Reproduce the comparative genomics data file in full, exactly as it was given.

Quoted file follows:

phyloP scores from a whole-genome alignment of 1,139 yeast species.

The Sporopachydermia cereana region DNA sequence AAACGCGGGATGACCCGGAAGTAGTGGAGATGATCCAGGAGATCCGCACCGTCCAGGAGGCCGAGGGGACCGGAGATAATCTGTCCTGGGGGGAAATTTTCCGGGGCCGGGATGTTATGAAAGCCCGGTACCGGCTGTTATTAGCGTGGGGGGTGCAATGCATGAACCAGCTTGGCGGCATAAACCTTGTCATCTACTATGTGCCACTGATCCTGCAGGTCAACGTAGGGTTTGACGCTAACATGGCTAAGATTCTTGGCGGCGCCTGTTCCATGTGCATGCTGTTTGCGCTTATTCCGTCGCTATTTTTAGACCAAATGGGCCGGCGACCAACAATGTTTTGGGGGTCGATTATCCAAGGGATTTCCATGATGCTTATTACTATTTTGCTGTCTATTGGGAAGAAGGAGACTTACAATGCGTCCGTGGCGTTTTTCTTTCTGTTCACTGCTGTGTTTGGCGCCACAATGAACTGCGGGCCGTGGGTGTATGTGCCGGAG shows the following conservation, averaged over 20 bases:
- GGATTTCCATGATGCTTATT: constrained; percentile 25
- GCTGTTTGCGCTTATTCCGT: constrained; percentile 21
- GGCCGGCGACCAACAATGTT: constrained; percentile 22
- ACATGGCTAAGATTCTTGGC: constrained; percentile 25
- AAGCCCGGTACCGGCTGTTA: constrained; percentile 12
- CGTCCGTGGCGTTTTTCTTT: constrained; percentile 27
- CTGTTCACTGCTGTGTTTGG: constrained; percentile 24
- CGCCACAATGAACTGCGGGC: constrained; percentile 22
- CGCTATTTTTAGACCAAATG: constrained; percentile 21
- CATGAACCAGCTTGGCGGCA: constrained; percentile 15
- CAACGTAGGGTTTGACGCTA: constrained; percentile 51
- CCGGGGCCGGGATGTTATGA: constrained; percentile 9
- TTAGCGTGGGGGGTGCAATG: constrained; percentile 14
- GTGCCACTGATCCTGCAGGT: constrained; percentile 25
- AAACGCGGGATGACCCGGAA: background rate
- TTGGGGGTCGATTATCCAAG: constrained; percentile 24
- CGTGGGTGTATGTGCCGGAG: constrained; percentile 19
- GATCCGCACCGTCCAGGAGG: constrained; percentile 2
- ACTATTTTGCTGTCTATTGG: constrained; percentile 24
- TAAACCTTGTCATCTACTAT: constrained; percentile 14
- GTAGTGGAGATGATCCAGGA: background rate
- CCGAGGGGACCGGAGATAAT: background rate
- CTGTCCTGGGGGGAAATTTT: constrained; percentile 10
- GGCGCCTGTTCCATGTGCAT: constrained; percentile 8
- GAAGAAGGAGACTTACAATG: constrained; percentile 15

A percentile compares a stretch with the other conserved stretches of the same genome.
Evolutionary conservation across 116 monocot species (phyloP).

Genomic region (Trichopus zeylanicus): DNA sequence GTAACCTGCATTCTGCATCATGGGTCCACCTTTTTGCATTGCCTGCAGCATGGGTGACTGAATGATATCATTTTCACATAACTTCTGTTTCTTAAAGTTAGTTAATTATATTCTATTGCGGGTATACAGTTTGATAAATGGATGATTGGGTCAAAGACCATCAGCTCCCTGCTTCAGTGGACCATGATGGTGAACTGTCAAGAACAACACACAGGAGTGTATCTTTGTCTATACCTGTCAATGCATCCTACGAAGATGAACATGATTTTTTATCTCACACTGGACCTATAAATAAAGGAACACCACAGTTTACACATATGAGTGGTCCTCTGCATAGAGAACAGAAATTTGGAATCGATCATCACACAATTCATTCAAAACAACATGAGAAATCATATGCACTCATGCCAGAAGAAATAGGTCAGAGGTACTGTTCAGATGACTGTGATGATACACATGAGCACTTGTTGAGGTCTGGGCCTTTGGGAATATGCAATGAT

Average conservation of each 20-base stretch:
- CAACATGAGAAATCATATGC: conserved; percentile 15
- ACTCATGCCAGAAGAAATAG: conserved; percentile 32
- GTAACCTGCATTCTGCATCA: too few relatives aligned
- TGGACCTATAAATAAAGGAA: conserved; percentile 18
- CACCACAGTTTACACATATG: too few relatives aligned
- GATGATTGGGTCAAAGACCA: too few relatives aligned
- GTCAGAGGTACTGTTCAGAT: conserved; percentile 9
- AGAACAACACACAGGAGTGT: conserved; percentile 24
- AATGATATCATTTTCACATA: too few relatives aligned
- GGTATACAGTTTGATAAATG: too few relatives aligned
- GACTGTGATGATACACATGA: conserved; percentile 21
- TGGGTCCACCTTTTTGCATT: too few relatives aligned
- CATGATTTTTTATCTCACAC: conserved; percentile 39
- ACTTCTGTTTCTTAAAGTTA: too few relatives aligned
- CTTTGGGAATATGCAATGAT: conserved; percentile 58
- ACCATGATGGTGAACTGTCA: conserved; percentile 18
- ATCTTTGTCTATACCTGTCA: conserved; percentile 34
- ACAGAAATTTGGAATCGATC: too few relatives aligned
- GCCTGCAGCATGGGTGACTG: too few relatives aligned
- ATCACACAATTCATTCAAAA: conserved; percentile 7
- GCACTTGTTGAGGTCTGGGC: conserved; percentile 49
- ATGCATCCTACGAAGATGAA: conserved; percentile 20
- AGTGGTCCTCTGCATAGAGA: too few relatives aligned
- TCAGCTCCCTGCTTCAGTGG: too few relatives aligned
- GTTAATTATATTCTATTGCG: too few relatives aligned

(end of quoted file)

phyloP scores from a whole-genome alignment of 1,139 yeast species.

The Sporopachydermia cereana region DNA sequence AAACGCGGGATGACCCGGAAGTAGTGGAGATGATCCAGGAGATCCGCACCGTCCAGGAGGCCGAGGGGACCGGAGATAATCTGTCCTGGGGGGAAATTTTCCGGGGCCGGGATGTTATGAAAGCCCGGTACCGGCTGTTATTAGCGTGGGGGGTGCAATGCATGAACCAGCTTGGCGGCATAAACCTTGTCATCTACTATGTGCCACTGATCCTGCAGGTCAACGTAGGGTTTGACGCTAACATGGCTAAGATTCTTGGCGGCGCCTGTTCCATGTGCATGCTGTTTGCGCTTATTCCGTCGCTATTTTTAGACCAAATGGGCCGGCGACCAACAATGTTTTGGGGGTCGATTATCCAAGGGATTTCCATGATGCTTATTACTATTTTGCTGTCTATTGGGAAGAAGGAGACTTACAATGCGTCCGTGGCGTTTTTCTTTCTGTTCACTGCTGTGTTTGGCGCCACAATGAACTGCGGGCCGTGGGTGTATGTGCCGGAG shows the following conservation, averaged over 20 bases:
- GGATTTCCATGATGCTTATT: constrained; percentile 25
- GCTGTTTGCGCTTATTCCGT: constrained; percentile 21
- GGCCGGCGACCAACAATGTT: constrained; percentile 22
- ACATGGCTAAGATTCTTGGC: constrained; percentile 25
- AAGCCCGGTACCGGCTGTTA: constrained; percentile 12
- CGTCCGTGGCGTTTTTCTTT: constrained; percentile 27
- CTGTTCACTGCTGTGTTTGG: constrained; percentile 24
- CGCCACAATGAACTGCGGGC: constrained; percentile 22
- CGCTATTTTTAGACCAAATG: constrained; percentile 21
- CATGAACCAGCTTGGCGGCA: constrained; percentile 15
- CAACGTAGGGTTTGACGCTA: constrained; percentile 51
- CCGGGGCCGGGATGTTATGA: constrained; percentile 9
- TTAGCGTGGGGGGTGCAATG: constrained; percentile 14
- GTGCCACTGATCCTGCAGGT: constrained; percentile 25
- AAACGCGGGATGACCCGGAA: background rate
- TTGGGGGTCGATTATCCAAG: constrained; percentile 24
- CGTGGGTGTATGTGCCGGAG: constrained; percentile 19
- GATCCGCACCGTCCAGGAGG: constrained; percentile 2
- ACTATTTTGCTGTCTATTGG: constrained; percentile 24
- TAAACCTTGTCATCTACTAT: constrained; percentile 14
- GTAGTGGAGATGATCCAGGA: background rate
- CCGAGGGGACCGGAGATAAT: background rate
- CTGTCCTGGGGGGAAATTTT: constrained; percentile 10
- GGCGCCTGTTCCATGTGCAT: constrained; percentile 8
- GAAGAAGGAGACTTACAATG: constrained; percentile 15

A percentile compares a stretch with the other conserved stretches of the same genome.
Evolutionary conservation across 116 monocot species (phyloP).

Genomic region (Trichopus zeylanicus): DNA sequence GTAACCTGCATTCTGCATCATGGGTCCACCTTTTTGCATTGCCTGCAGCATGGGTGACTGAATGATATCATTTTCACATAACTTCTGTTTCTTAAAGTTAGTTAATTATATTCTATTGCGGGTATACAGTTTGATAAATGGATGATTGGGTCAAAGACCATCAGCTCCCTGCTTCAGTGGACCATGATGGTGAACTGTCAAGAACAACACACAGGAGTGTATCTTTGTCTATACCTGTCAATGCATCCTACGAAGATGAACATGATTTTTTATCTCACACTGGACCTATAAATAAAGGAACACCACAGTTTACACATATGAGTGGTCCTCTGCATAGAGAACAGAAATTTGGAATCGATCATCACACAATTCATTCAAAACAACATGAGAAATCATATGCACTCATGCCAGAAGAAATAGGTCAGAGGTACTGTTCAGATGACTGTGATGATACACATGAGCACTTGTTGAGGTCTGGGCCTTTGGGAATATGCAATGAT

Average conservation of each 20-base stretch:
- CAACATGAGAAATCATATGC: conserved; percentile 15
- ACTCATGCCAGAAGAAATAG: conserved; percentile 32
- GTAACCTGCATTCTGCATCA: too few relatives aligned
- TGGACCTATAAATAAAGGAA: conserved; percentile 18
- CACCACAGTTTACACATATG: too few relatives aligned
- GATGATTGGGTCAAAGACCA: too few relatives aligned
- GTCAGAGGTACTGTTCAGAT: conserved; percentile 9
- AGAACAACACACAGGAGTGT: conserved; percentile 24
- AATGATATCATTTTCACATA: too few relatives aligned
- GGTATACAGTTTGATAAATG: too few relatives aligned
- GACTGTGATGATACACATGA: conserved; percentile 21
- TGGGTCCACCTTTTTGCATT: too few relatives aligned
- CATGATTTTTTATCTCACAC: conserved; percentile 39
- ACTTCTGTTTCTTAAAGTTA: too few relatives aligned
- CTTTGGGAATATGCAATGAT: conserved; percentile 58
- ACCATGATGGTGAACTGTCA: conserved; percentile 18
- ATCTTTGTCTATACCTGTCA: conserved; percentile 34
- ACAGAAATTTGGAATCGATC: too few relatives aligned
- GCCTGCAGCATGGGTGACTG: too few relatives aligned
- ATCACACAATTCATTCAAAA: conserved; percentile 7
- GCACTTGTTGAGGTCTGGGC: conserved; percentile 49
- ATGCATCCTACGAAGATGAA: conserved; percentile 20
- AGTGGTCCTCTGCATAGAGA: too few relatives aligned
- TCAGCTCCCTGCTTCAGTGG: too few relatives aligned
- GTTAATTATATTCTATTGCG: too few relatives aligned